A weather phenomenon produced when warm water from the western Pacific Ocean flows eastward, this year’s El Ni¤o has contributed to the recent mild temperatures and an early coming of the spring season. Although warmer days are nice, this complex weather pattern is expected to contribute to a miserable allergy season.
As a result of winter temperatures arriving much later than usual, and without consistent freezing temperatures, tree and plant life remained active much longer than usual this year. This unusual weather pattern will continue to have an impact on spring’s pollen counts, which are ultimately affected by the moisture and temperatures during the winter months.1
El Ni¤o’s Impact
Another downside to having an overall warmer winter is that without a weed-killing freeze, high-allergen plants such as ragweed will continue sending pollen into the air. Similarly, mold spores, which typically go dormant in colder temperatures, will further contribute to worsening allergies.2
Additionally, because El Ni¤o has caused a wet winter, rather than a snowy one, trees and plants have maintained healthy root systems. This means that as spring approaches, these roots are also ready to release pollen earlier than normal.3
“Certain trees are blooming that shouldn’t be, and instead of tree A in April and tree B in May, they are all blooming at once possibly in March,” warned Murray Grossan, MD, an ear, nose, and throat specialist with Cedars-Sinai Medical Center in Los Angeles. “If you kept a careful Pollen Calendar last year, it is of little use today. Even PollenCalendar.com is not keeping up.”
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Influential Climate Change
Across North America, climate change is affecting the release of pollen. This global warming has impacted both the period of the year when allergies are at their worse and the duration of pollen release.
According to FightTheCauseOfAllergy.org, an online resource for allergy information, as global temperature and CO2 levels rise, plant pollination cycles have become longer and more intense. Increasing temperatures have expanded the pollen season, changing the botanic landscape and increasing the distribution of allergenic plants across a wider geographic area.4
These environmental changes have further worsened allergies by creating better suited growing conditions for grasses and weeds-the fastest growing and most adaptable plants. The warm temperatures and high CO2 levels present the ideal growing conditions for these plants, and increase the success of their growth and survival.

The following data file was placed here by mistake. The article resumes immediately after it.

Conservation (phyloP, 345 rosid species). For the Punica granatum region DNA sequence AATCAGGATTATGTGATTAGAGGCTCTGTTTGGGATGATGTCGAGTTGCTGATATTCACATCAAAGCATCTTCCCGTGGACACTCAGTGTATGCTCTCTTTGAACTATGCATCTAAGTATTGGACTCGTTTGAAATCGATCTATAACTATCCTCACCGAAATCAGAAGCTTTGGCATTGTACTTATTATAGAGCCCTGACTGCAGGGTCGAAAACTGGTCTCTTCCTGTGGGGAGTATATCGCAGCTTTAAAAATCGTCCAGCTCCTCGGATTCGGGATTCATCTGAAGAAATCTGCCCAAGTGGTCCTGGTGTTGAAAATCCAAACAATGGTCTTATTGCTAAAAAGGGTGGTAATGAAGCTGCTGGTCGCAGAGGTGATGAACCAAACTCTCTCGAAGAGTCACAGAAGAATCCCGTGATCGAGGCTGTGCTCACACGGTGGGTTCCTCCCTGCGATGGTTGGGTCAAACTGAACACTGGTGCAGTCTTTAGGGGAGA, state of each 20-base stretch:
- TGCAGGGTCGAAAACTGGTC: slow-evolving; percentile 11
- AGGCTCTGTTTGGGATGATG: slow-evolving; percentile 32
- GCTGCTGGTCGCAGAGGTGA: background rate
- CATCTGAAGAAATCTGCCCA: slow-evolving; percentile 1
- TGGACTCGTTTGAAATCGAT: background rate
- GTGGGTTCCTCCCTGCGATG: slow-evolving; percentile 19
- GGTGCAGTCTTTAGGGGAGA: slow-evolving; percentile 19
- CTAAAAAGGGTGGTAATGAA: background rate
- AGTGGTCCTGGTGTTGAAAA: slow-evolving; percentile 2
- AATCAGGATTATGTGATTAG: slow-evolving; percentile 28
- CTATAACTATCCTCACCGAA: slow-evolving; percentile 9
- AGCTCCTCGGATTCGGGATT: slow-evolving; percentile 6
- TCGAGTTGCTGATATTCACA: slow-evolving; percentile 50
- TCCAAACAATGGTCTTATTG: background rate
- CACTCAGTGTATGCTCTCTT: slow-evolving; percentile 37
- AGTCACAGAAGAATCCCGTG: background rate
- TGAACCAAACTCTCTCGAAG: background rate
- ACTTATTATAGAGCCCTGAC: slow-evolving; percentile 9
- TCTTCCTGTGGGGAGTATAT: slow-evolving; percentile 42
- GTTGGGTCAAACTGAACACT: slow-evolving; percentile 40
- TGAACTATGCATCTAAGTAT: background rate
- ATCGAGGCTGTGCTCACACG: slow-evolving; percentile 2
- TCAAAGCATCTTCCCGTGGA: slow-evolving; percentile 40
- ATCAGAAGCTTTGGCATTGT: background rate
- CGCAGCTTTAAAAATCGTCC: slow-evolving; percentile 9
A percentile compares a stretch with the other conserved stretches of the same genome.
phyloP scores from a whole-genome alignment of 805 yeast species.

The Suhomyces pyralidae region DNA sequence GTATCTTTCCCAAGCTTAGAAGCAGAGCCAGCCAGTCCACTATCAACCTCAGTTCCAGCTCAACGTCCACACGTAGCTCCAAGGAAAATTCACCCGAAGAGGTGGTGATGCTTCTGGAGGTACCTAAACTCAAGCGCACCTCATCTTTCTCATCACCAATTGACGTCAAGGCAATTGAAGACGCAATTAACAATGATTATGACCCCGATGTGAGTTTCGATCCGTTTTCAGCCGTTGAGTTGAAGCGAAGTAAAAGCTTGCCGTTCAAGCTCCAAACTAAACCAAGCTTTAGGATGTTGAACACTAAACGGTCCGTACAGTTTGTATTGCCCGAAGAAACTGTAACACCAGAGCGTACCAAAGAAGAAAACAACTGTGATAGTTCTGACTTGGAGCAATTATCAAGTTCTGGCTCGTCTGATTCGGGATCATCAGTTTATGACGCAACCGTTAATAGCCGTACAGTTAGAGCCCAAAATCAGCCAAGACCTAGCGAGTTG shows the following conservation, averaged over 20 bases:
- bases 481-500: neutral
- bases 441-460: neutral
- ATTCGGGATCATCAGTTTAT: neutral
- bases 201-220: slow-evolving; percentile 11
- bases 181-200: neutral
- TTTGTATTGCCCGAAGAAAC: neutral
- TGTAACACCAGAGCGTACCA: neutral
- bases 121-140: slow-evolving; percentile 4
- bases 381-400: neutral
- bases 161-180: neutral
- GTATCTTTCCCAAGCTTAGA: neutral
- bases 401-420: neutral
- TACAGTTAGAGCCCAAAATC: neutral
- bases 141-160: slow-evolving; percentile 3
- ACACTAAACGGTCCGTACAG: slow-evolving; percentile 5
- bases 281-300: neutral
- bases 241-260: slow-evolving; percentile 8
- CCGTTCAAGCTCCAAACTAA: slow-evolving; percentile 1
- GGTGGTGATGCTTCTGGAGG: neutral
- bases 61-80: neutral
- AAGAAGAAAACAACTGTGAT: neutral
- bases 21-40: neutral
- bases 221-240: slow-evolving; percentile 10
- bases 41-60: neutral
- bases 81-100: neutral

The most common symptoms of allergies include wheezing, itchy eyes, nasal congestion and nasal pressure. Runny noses, sneezing, sinus and respiratory infections may also occur. To combat these problems, allergy sufferers can take a number of preventive measures.
“If an individual knows that they have allergies, they should start their allergy medications before the onset of allergy season to prevent symptoms; once allergy-induced inflammation has occurred, it is much harder to control,” explained Tracy Kruzick, MD, an allergist-immunologist in Vienna, Va.
Other precautionary measures include wearing a filter mask outdoors to keep pollen out of the nose and mouth, changing clothes after a long period of being outside and avoidance of sleeping with pets that spend time outdoors. Inside the home, removing all carpets and making small adjustments like always leaving shoes by the door can stop allergens from filling the air.
“Make sure to use good HEPA filters and change them regularly. If experiencing allergy symptoms like itchy eyes/nose, sneezing, runny nose and nasal congestion, stay indoors and close the windows and doors to your house, and also close the window in cars while driving,” recommended Allis H. Cho, MD, an otolaryngologist at Texas Health Arlington Memorial in Arlington, Texas. “If symptoms are not getting better with medications, see your doctor about possibly getting a steroid shot or getting an allergy test.
By following these simple strategies, allergy sufferers can ease their transition into the spring. For a better idea of day-to-day allergen rankings, including seasonal tree pollens, grasses, weeds, and outdoor molds, visit the National Allergy Bureau’s website.5
1. Hudson Allergy. El Ni¤o – What does it mean for allergy season? http://goo.gl/x2zfri
2. Today. Warm wet winter may prolong allergy season. http://goo.gl/m75mlZ
3. The Weather Channel. The Truth About the 2016 Spring Allergy Season… https://goo.gl/OaBzhV
4. FightTheCauseOfAllergy.org. Climate Change and Allergy. http://goo.gl/dZP8zM
5. American Academy of Allergy, Asthma & Immunology. National Allergy Bureau. http://goo.gl/YGqqQR
Lindsey Nolen is a staff writer. Contact: email@example.com.